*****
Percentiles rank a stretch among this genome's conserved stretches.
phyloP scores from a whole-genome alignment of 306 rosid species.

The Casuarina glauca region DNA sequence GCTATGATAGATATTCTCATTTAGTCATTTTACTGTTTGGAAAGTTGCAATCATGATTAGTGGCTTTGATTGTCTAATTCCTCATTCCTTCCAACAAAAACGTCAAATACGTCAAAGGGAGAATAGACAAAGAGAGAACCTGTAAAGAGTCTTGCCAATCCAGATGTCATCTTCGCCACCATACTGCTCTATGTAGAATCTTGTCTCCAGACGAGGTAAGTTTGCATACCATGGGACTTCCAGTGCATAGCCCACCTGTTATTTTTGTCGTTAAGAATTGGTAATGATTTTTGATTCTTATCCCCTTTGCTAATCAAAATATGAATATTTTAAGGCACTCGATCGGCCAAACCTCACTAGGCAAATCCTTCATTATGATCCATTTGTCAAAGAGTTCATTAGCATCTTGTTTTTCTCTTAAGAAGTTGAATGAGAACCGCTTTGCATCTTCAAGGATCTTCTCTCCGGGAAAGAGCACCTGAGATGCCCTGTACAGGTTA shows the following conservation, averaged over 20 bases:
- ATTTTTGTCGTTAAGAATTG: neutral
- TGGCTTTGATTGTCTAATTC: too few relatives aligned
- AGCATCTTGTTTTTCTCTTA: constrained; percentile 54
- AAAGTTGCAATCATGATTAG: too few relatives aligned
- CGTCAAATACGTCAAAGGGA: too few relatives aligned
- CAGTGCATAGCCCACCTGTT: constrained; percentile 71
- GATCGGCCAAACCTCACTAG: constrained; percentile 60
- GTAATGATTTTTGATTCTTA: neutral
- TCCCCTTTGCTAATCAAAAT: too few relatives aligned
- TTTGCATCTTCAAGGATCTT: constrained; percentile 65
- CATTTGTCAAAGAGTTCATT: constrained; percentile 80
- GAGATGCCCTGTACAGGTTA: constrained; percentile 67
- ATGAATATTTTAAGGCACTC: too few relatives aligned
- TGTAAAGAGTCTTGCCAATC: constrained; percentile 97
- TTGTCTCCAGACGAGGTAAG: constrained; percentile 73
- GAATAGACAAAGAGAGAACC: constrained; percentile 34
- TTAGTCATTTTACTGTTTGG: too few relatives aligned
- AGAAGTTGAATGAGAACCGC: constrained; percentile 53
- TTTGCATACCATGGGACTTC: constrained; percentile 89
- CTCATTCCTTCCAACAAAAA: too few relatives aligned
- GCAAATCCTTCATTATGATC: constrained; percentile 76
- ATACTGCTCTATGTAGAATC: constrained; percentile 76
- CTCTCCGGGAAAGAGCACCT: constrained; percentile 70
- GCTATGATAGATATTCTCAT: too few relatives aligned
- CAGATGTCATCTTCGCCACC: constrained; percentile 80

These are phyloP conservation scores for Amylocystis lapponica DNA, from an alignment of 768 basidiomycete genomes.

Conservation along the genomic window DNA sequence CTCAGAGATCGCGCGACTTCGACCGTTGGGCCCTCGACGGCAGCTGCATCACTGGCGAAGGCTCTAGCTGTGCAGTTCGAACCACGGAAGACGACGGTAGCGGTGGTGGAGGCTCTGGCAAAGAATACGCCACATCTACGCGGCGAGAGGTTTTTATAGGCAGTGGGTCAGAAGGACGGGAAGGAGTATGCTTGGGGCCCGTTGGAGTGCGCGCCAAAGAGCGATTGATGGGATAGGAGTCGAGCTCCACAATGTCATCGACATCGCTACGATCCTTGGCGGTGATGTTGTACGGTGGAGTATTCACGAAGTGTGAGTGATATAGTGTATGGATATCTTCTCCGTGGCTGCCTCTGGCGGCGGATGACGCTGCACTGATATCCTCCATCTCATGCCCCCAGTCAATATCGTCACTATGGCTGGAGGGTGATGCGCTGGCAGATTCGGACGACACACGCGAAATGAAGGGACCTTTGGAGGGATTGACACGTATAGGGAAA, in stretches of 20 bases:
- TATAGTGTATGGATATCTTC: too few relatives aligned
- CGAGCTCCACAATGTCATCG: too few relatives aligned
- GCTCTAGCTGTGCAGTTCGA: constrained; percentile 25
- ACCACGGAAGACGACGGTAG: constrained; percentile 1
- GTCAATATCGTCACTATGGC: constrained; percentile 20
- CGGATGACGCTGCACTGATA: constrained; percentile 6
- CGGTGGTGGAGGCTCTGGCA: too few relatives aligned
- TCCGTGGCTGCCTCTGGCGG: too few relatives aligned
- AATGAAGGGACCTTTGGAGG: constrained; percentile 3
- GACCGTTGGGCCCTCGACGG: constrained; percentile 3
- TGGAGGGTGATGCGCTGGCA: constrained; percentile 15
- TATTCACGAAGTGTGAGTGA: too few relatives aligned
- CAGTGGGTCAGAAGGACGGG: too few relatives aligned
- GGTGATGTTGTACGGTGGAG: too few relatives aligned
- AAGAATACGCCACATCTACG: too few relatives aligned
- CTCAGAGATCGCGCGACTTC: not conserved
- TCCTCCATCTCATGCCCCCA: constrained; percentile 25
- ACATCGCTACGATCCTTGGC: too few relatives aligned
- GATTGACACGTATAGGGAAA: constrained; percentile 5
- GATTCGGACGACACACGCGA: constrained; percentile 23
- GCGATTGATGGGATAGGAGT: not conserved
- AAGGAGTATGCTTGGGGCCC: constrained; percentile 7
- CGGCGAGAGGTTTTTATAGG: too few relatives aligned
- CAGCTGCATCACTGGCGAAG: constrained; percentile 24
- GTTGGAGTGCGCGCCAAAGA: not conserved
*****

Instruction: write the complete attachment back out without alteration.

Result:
Percentiles rank a stretch among this genome's conserved stretches.
phyloP scores from a whole-genome alignment of 306 rosid species.

The Casuarina glauca region DNA sequence GCTATGATAGATATTCTCATTTAGTCATTTTACTGTTTGGAAAGTTGCAATCATGATTAGTGGCTTTGATTGTCTAATTCCTCATTCCTTCCAACAAAAACGTCAAATACGTCAAAGGGAGAATAGACAAAGAGAGAACCTGTAAAGAGTCTTGCCAATCCAGATGTCATCTTCGCCACCATACTGCTCTATGTAGAATCTTGTCTCCAGACGAGGTAAGTTTGCATACCATGGGACTTCCAGTGCATAGCCCACCTGTTATTTTTGTCGTTAAGAATTGGTAATGATTTTTGATTCTTATCCCCTTTGCTAATCAAAATATGAATATTTTAAGGCACTCGATCGGCCAAACCTCACTAGGCAAATCCTTCATTATGATCCATTTGTCAAAGAGTTCATTAGCATCTTGTTTTTCTCTTAAGAAGTTGAATGAGAACCGCTTTGCATCTTCAAGGATCTTCTCTCCGGGAAAGAGCACCTGAGATGCCCTGTACAGGTTA shows the following conservation, averaged over 20 bases:
- ATTTTTGTCGTTAAGAATTG: neutral
- TGGCTTTGATTGTCTAATTC: too few relatives aligned
- AGCATCTTGTTTTTCTCTTA: constrained; percentile 54
- AAAGTTGCAATCATGATTAG: too few relatives aligned
- CGTCAAATACGTCAAAGGGA: too few relatives aligned
- CAGTGCATAGCCCACCTGTT: constrained; percentile 71
- GATCGGCCAAACCTCACTAG: constrained; percentile 60
- GTAATGATTTTTGATTCTTA: neutral
- TCCCCTTTGCTAATCAAAAT: too few relatives aligned
- TTTGCATCTTCAAGGATCTT: constrained; percentile 65
- CATTTGTCAAAGAGTTCATT: constrained; percentile 80
- GAGATGCCCTGTACAGGTTA: constrained; percentile 67
- ATGAATATTTTAAGGCACTC: too few relatives aligned
- TGTAAAGAGTCTTGCCAATC: constrained; percentile 97
- TTGTCTCCAGACGAGGTAAG: constrained; percentile 73
- GAATAGACAAAGAGAGAACC: constrained; percentile 34
- TTAGTCATTTTACTGTTTGG: too few relatives aligned
- AGAAGTTGAATGAGAACCGC: constrained; percentile 53
- TTTGCATACCATGGGACTTC: constrained; percentile 89
- CTCATTCCTTCCAACAAAAA: too few relatives aligned
- GCAAATCCTTCATTATGATC: constrained; percentile 76
- ATACTGCTCTATGTAGAATC: constrained; percentile 76
- CTCTCCGGGAAAGAGCACCT: constrained; percentile 70
- GCTATGATAGATATTCTCAT: too few relatives aligned
- CAGATGTCATCTTCGCCACC: constrained; percentile 80

These are phyloP conservation scores for Amylocystis lapponica DNA, from an alignment of 768 basidiomycete genomes.

Conservation along the genomic window DNA sequence CTCAGAGATCGCGCGACTTCGACCGTTGGGCCCTCGACGGCAGCTGCATCACTGGCGAAGGCTCTAGCTGTGCAGTTCGAACCACGGAAGACGACGGTAGCGGTGGTGGAGGCTCTGGCAAAGAATACGCCACATCTACGCGGCGAGAGGTTTTTATAGGCAGTGGGTCAGAAGGACGGGAAGGAGTATGCTTGGGGCCCGTTGGAGTGCGCGCCAAAGAGCGATTGATGGGATAGGAGTCGAGCTCCACAATGTCATCGACATCGCTACGATCCTTGGCGGTGATGTTGTACGGTGGAGTATTCACGAAGTGTGAGTGATATAGTGTATGGATATCTTCTCCGTGGCTGCCTCTGGCGGCGGATGACGCTGCACTGATATCCTCCATCTCATGCCCCCAGTCAATATCGTCACTATGGCTGGAGGGTGATGCGCTGGCAGATTCGGACGACACACGCGAAATGAAGGGACCTTTGGAGGGATTGACACGTATAGGGAAA, in stretches of 20 bases:
- TATAGTGTATGGATATCTTC: too few relatives aligned
- CGAGCTCCACAATGTCATCG: too few relatives aligned
- GCTCTAGCTGTGCAGTTCGA: constrained; percentile 25
- ACCACGGAAGACGACGGTAG: constrained; percentile 1
- GTCAATATCGTCACTATGGC: constrained; percentile 20
- CGGATGACGCTGCACTGATA: constrained; percentile 6
- CGGTGGTGGAGGCTCTGGCA: too few relatives aligned
- TCCGTGGCTGCCTCTGGCGG: too few relatives aligned
- AATGAAGGGACCTTTGGAGG: constrained; percentile 3
- GACCGTTGGGCCCTCGACGG: constrained; percentile 3
- TGGAGGGTGATGCGCTGGCA: constrained; percentile 15
- TATTCACGAAGTGTGAGTGA: too few relatives aligned
- CAGTGGGTCAGAAGGACGGG: too few relatives aligned
- GGTGATGTTGTACGGTGGAG: too few relatives aligned
- AAGAATACGCCACATCTACG: too few relatives aligned
- CTCAGAGATCGCGCGACTTC: not conserved
- TCCTCCATCTCATGCCCCCA: constrained; percentile 25
- ACATCGCTACGATCCTTGGC: too few relatives aligned
- GATTGACACGTATAGGGAAA: constrained; percentile 5
- GATTCGGACGACACACGCGA: constrained; percentile 23
- GCGATTGATGGGATAGGAGT: not conserved
- AAGGAGTATGCTTGGGGCCC: constrained; percentile 7
- CGGCGAGAGGTTTTTATAGG: too few relatives aligned
- CAGCTGCATCACTGGCGAAG: constrained; percentile 24
- GTTGGAGTGCGCGCCAAAGA: not conserved